When I was putting together the resources for the 2017 Excelsior Award (in 2016) I decided I wanted to use it as an opportunity to properly find out just how many girls take part every year. I’d always suspected it was quite a few, and I knew I had several all-girl schools that signed up every year, but I wanted to try and amass some data on this 'gender differential' issue and see if I could prove my theories (despite my natural aversion to data collection!). So I put an option to record gender on the Rating Form. It was as simple as everything else related to the Excelsior Award. Students were simply asked to circle “male” or “female”… and then I’d have all the data I needed.
So anyway, this week I finally found some time to go through all of last year’s Rating Forms and split them into two groups, boys and girls. Obviously there were several thousand to go through and I didn’t fancy the idea of physically counting two piles of papers to find out the percentage of girls doing the Excelsior Award. It would have been time-consuming and really tedious. So I hit upon a better idea – weighing scales! I would weigh both piles in kilograms, add the two figures together and work out the percentages from there. And, even though I felt a little bit silly doing it, it worked! I knew exactly what percentage of boys did last year’s Excelsior Award and what percentage of girls. Here’s the big reveal:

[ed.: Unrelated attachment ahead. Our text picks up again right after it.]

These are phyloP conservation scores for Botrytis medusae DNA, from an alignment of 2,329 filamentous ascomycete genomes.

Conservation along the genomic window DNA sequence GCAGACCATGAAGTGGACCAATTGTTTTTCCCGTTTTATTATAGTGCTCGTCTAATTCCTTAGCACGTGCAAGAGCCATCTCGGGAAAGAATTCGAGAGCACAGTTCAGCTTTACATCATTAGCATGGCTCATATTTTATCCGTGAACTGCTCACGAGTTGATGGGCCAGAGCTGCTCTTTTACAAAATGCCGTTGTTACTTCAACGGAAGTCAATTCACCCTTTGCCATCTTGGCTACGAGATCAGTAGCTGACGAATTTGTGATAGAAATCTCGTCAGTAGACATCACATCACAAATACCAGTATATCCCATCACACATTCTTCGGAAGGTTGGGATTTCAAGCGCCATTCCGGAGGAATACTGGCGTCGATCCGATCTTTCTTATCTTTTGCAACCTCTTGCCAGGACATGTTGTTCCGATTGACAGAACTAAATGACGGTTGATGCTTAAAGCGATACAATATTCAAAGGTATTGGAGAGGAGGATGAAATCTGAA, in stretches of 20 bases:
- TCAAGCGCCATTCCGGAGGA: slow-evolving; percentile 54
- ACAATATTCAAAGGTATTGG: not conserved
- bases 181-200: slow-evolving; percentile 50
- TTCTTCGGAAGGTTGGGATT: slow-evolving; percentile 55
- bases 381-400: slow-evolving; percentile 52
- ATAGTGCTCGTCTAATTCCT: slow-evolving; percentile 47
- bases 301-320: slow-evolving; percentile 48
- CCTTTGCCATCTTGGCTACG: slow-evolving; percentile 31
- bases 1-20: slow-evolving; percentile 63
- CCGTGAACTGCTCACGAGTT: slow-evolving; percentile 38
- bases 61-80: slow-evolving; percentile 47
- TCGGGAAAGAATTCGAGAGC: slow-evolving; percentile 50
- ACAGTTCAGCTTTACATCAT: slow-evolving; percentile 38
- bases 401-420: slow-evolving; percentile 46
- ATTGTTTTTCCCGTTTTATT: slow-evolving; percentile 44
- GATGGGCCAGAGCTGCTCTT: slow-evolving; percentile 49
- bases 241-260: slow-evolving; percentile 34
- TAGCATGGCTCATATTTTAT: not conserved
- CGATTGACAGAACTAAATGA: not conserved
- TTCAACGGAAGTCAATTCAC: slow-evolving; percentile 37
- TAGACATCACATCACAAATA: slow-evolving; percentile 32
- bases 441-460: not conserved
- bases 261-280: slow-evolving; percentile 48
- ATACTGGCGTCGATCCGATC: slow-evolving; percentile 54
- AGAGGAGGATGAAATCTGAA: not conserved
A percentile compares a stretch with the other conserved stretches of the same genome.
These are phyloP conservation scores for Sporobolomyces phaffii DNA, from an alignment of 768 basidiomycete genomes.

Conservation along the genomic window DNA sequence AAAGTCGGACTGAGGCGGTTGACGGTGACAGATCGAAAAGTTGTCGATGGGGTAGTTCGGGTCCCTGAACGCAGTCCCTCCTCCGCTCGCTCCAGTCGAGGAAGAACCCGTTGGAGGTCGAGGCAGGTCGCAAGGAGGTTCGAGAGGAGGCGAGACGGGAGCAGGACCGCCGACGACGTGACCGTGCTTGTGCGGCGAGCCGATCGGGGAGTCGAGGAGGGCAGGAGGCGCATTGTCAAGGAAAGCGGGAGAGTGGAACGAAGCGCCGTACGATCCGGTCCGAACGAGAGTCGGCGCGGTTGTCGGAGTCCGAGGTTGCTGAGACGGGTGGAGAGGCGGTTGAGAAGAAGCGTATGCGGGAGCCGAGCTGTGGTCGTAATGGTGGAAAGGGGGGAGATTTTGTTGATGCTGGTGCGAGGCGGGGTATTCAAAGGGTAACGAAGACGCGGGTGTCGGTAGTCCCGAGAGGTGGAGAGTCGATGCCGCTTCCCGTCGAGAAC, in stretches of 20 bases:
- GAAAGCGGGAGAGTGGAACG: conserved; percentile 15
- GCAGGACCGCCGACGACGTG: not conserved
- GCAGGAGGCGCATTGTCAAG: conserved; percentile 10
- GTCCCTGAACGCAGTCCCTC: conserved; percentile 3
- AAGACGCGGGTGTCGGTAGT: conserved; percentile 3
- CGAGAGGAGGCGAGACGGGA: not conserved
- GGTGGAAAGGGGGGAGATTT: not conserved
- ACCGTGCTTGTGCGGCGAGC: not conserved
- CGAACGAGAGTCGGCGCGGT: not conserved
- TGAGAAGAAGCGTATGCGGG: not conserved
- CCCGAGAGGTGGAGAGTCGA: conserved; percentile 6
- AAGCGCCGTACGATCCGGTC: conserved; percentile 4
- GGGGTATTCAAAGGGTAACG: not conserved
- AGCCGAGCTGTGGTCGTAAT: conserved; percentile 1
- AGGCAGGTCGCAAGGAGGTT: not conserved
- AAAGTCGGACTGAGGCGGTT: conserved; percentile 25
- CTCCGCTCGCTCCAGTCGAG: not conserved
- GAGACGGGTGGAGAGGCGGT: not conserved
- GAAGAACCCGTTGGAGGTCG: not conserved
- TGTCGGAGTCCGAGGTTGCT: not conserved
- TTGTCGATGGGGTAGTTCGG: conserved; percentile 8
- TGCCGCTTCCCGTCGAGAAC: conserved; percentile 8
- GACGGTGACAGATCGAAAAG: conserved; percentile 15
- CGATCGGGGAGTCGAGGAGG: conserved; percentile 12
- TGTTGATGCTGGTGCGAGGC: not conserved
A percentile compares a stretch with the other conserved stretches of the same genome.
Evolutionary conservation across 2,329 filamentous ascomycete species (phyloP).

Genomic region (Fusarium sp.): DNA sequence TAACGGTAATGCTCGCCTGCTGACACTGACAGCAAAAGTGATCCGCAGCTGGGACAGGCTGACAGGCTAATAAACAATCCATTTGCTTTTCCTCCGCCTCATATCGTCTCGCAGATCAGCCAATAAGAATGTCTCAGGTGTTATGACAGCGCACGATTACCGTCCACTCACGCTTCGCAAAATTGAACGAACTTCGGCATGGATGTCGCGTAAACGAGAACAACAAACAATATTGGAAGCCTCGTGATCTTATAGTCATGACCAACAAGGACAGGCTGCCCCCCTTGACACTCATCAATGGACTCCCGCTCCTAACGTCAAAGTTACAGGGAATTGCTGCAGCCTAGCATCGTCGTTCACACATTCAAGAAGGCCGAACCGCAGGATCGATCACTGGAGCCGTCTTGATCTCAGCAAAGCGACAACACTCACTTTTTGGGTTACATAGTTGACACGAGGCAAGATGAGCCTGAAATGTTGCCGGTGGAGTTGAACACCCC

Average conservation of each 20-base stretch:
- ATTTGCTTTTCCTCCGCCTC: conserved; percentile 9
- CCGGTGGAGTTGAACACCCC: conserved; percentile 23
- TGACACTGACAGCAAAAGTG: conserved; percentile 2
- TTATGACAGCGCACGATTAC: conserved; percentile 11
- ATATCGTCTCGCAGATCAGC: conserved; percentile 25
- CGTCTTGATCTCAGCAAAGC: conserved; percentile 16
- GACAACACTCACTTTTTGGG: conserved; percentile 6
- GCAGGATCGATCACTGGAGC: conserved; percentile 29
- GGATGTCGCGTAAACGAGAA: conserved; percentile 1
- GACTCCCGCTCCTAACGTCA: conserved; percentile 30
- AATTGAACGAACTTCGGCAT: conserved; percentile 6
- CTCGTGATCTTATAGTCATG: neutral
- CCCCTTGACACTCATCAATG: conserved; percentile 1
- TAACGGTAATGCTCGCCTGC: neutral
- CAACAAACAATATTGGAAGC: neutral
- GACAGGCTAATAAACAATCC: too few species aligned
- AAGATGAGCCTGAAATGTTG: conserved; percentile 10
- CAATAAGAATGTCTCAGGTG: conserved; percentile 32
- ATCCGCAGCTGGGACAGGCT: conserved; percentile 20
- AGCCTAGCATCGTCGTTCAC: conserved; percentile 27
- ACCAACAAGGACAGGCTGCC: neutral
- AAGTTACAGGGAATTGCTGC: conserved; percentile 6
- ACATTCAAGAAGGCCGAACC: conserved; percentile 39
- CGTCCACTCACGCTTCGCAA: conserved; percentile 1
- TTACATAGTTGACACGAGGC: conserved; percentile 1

- Male: 60.5%
- Female: 37.5%
- Unknown: 2%
I’m happy with that. More than a third. Yes, I’m happy with that, even though I’d like to keep working towards as close to a 50/50 split as I can get. What information like this does is put to bed the myth that comics and graphic novels are just for “reluctant reader boys”. Obviously there’s nothing wrong with targeting that particular demographic with graphic novels and with the Excelsior Award if it benefits them (and your school) but the comic medium has so much more to offer to teenagers of different genders, ages, ethnicity and reading ability. As a storytelling medium it really can – and often does – reach ALL.
As an example of the way girls can interact with graphic novels (and manga!), I’ve included some of their comments from last year’s Rating Forms. Read ‘em and weep (or not)!
“You can understand the characters well and understand their feelings which is very crucial” (Superman: Lois and Clark)
“I love the poem in it about African soil and rain, as it’s personal to me. The experience of rain on your face and feeling the clay soil under your feet” (Black Panther)
“The dystopian future is intriguing. Though not the focus of the book, it provided a convincing motive for the ghost-writer” (Clear Blue Tomorrows)
“Artwork was detailed and very aesthetically pleasing” (Yona of the Dawn)
“When I first opened the book I was shocked to see how vague the linework was in the artwork. However, after reading the whole book, I understand that the story was more important than how it was drawn” (Audubon: On the Wings of the World)
“Captain America wouldn’t be my first choice, however I enjoyed reading the book a lot” (Captain America: White)
“The dialogue of this graphic novel has an amazing way of affecting the reader. Myself, I felt a lot of sadness to Steve’s thoughts” (Captain America: White)
“The concept of Robin being an organisation of Robins is ingenious. The characters have multi-faceted personalities and [the book] explored individual backstories” (We Are Robin)
“It has an abundance of backstories, flashbacks, plot threads and twists. It offered tons of action but it also had its slower, more exposition-based moments. Fortunately, our main character is strong, silent and emotionless. What I love about her is how we see her growth and how she opens up to her emotion. We sympathise with her” (Shuriken and Pleats)
Great insights and analyses, girls. Thank you. Keep reading comics. They need you.